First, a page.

THOUGHTS: “I saw my doctor because I was not feeling normal and she thought I should get a thorough check-up. I think she thinks something is wrong but won't tell me. The technician looked at me with concern when I had the tests done. I'm sure there is something terribly wrong! I probably have cancer. What will I do? How will I take care of my family? I'm always so unlucky. If something bad can happen, it will happen to me.”

CAN YOU IDENTIFY THE IRRATIONAL THINKING IN THIS EXAMPLE? There are at least 3 irrational beliefs.

HOW CAN YOU CHANGE THE THINKING? What is another way of thinking about the situation that won't cause the feelings of dread, uncertainty, and hopelessness?

The Cognitive Diary CBT Self-Help app helps you to determine some ways to challenge the irrational thinking. Once you have done that, it is important to read the rational challenges frequently until they automatically come to mind rather than the irrational thinking.


Irrational Beliefs:
1) Catastrophizing. In this situation, the person is anticipating the worst possible outcome regarding the tests. At this point he only has a vague sensation of something being wrong; he doesn't have serious symptoms. Yet, he is making an assumption that something is terribly wrong. In addition to that, he then catastrophizes even further into the future assuming that he won't be able to take care of his family.

Catastrophizing about something such as medical tests is likely only to increase anxiety unnecessarily. Most of the time the tests will show either nothing wrong or something that is easily treatable. Also, because medical tests are so often administered these days, it means that more and more abnormal findings are found when there is nothing wrong. Therefore, even if a test is positive, it is still important to wait for conclusive results before over-reacting. With catastrophic thinking, it is important to recognize that the worst case scenario is not likely to occur. And even if it does, you can deal with it then rather than using all your energy when nothing has happened.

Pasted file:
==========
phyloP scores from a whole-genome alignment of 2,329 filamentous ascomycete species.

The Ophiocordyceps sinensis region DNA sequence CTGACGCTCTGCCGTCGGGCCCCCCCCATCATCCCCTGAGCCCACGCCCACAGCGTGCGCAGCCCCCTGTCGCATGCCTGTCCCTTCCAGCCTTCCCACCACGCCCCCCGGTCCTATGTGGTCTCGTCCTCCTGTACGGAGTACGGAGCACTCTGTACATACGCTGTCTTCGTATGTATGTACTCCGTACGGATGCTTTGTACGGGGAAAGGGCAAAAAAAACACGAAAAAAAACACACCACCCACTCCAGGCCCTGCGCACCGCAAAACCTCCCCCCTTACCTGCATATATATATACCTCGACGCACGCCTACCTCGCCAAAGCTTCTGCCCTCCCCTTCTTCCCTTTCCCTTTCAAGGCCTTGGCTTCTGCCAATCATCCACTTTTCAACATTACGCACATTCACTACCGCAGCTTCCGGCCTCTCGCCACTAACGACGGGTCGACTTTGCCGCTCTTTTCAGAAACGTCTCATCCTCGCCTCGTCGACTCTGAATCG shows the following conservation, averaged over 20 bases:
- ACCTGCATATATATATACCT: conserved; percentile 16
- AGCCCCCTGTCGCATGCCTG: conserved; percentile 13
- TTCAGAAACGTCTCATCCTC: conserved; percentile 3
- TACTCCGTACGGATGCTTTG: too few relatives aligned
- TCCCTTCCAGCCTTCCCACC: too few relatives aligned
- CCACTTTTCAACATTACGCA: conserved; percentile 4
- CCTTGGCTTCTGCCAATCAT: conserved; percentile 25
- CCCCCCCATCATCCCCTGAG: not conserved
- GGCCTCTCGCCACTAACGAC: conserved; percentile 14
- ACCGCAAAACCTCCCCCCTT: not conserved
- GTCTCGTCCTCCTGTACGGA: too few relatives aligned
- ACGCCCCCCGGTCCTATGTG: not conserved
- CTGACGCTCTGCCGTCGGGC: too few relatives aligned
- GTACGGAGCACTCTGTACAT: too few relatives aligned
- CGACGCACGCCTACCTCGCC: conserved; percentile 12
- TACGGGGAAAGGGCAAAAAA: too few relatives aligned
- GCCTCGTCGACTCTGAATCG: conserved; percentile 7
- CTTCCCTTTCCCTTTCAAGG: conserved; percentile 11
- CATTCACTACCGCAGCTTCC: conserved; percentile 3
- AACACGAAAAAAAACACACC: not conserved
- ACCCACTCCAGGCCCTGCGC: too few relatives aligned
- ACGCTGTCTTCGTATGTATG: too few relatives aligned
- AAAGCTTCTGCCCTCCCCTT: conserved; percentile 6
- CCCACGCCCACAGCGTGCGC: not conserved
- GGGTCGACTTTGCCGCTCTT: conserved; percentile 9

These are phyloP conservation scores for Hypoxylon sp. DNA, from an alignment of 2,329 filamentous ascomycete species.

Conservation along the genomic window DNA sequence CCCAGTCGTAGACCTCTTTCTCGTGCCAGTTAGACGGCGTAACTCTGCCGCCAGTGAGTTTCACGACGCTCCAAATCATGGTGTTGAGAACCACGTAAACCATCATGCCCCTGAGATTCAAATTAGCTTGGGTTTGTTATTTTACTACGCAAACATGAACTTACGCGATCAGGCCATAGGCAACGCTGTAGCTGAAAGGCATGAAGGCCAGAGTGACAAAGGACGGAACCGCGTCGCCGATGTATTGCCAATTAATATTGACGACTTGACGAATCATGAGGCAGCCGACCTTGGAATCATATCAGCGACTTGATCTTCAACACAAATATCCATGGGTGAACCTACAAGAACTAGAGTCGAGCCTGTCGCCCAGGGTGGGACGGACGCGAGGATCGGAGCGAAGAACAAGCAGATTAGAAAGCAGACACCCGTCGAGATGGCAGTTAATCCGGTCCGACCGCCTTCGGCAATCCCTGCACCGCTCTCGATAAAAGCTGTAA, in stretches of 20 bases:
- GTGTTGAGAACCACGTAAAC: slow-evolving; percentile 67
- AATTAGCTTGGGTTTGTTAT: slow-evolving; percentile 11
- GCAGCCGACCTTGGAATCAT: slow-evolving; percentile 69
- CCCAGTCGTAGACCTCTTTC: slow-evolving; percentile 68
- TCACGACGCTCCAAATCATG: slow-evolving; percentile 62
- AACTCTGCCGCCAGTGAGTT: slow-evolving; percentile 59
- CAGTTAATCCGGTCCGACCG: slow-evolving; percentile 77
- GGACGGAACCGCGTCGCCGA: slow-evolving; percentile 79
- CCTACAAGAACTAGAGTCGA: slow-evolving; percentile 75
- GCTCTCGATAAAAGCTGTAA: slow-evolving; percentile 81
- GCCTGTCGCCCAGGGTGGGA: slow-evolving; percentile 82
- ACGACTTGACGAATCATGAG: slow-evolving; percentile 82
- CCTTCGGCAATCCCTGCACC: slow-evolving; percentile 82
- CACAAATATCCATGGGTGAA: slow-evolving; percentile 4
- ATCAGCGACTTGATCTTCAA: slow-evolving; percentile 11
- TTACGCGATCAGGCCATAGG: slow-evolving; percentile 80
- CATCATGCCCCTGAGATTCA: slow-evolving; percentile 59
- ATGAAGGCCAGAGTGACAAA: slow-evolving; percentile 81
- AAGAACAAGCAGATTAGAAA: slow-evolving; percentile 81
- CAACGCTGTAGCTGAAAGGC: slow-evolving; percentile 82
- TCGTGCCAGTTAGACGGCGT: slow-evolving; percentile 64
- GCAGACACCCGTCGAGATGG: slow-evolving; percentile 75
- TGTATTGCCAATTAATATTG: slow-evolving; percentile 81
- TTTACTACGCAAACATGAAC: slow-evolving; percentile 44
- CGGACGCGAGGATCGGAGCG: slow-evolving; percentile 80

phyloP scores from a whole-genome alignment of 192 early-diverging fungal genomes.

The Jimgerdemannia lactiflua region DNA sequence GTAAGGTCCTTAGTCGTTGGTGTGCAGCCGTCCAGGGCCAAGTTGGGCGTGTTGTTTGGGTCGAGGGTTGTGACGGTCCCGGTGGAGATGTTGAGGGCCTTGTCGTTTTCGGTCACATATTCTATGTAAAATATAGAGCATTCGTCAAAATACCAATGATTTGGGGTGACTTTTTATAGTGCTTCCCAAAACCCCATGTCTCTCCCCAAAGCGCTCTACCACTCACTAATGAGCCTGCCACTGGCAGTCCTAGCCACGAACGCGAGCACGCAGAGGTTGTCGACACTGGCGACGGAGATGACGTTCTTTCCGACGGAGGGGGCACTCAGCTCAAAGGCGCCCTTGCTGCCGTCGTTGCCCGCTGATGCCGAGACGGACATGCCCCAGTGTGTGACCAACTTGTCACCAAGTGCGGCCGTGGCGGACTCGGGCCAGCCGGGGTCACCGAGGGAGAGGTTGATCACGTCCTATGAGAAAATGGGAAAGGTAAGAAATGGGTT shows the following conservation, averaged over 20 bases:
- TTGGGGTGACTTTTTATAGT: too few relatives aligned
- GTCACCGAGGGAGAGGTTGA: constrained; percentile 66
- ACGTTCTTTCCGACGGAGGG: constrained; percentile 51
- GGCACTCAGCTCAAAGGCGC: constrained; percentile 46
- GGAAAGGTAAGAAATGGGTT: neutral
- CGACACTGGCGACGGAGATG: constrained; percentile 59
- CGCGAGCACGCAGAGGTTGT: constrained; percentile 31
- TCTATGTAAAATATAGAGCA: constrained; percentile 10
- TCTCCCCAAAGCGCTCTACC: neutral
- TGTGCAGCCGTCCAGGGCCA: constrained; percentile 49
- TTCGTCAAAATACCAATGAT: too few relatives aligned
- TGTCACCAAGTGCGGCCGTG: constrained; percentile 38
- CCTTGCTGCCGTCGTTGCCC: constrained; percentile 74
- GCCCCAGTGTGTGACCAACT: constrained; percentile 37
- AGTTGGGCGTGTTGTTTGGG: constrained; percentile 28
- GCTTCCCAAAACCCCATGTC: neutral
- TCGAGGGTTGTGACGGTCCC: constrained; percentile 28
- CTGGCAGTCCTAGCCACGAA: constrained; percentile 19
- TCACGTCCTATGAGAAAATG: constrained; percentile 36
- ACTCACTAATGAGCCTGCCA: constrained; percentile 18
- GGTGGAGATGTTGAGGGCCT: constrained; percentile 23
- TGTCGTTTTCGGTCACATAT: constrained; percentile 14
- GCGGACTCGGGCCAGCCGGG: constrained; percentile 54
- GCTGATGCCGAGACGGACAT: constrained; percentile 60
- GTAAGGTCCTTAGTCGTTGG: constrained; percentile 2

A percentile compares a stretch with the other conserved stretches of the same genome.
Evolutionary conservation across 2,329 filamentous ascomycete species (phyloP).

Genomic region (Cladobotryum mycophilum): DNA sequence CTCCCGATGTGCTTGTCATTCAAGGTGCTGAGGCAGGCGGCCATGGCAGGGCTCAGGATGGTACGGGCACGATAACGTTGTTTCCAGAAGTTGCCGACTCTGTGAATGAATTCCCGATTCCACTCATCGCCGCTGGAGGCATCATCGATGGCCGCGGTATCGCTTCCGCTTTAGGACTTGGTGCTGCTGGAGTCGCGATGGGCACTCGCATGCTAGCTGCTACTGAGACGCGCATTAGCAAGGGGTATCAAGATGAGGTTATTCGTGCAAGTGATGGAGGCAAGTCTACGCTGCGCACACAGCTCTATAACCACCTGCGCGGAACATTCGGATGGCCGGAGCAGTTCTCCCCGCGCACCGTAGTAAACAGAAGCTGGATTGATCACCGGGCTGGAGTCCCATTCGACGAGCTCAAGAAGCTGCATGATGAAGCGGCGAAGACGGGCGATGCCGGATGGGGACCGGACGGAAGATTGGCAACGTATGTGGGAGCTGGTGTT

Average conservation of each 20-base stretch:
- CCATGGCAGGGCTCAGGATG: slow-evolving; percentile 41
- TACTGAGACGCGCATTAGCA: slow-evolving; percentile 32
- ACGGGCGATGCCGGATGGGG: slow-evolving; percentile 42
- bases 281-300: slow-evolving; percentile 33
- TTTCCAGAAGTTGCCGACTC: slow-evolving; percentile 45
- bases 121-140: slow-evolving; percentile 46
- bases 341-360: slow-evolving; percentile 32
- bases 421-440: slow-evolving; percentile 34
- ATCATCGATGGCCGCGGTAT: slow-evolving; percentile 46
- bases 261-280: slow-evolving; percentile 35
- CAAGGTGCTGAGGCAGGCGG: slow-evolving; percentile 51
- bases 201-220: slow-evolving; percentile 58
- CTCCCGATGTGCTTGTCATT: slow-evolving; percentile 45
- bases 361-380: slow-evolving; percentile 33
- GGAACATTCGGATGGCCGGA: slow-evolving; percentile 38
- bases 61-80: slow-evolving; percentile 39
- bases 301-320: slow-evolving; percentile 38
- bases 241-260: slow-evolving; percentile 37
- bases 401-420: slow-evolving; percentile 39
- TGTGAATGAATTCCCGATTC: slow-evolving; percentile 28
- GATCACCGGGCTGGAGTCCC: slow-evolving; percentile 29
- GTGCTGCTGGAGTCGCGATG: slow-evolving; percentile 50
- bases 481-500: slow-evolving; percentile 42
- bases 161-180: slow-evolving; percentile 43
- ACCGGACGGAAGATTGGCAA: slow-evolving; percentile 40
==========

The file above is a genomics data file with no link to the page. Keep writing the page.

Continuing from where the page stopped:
Some people might think "If I don't react, aren't I in denial?" No, that is not the case. Denial is when you ignore obvious symptoms and just convince yourself that everything will be okay. If you are taking appropriate action and checking things out, you are not in denial.

2) Mind-Reading Others. Although there is no evidence for his assumption, he is creating evidence by engaging in mind-reading. He believes that both his doctor and the technician are withholding information from him. He takes a simple look from the technician as the evidence he needs to justify his catastrophic assumption.

However, the problem with interpreting looks, especially those of strangers, is that there is a high probability of being wrong. How someone looks could mean a lot of things. It could be even something personal that has occurred in that person's life. Without more experience with that person, it is not clear what a look means. So, with mind-reminding, it is important to remind yourself that you are likely to be wrong in your interpretation of other peopls's thoughts.

3) External Locus of Control. This person made a statement that he is "unlucky" and, as a result, believes that something bad is likely to happen to him. This is an external locus of control which is believing that you have no control over what occurs in your life.

With this type of belief, it is helpful to focus on how you do have control. For instance, he can focus on how he is taking care of himself by seeing the doctor and having the medical tests done. He can also recognize that if anything is wrong, he will take appropriate steps. These behaviors often decrease the likelihood of more serious problems.

How Can This Thinking Be Changed?
"Right now I don't have any information that there is a serious problem so I am not going to dwell on that. I can't interpret the looks of other people because they could mean many different things. Instead of feeling hopeless and unlucky, I can focus on what I am doing to help myself. People who take action when there is a problem are more likely to solve the problem or decrease serious outcomes. I will do what I can if anything does occur. But right now I am not going to worry about it."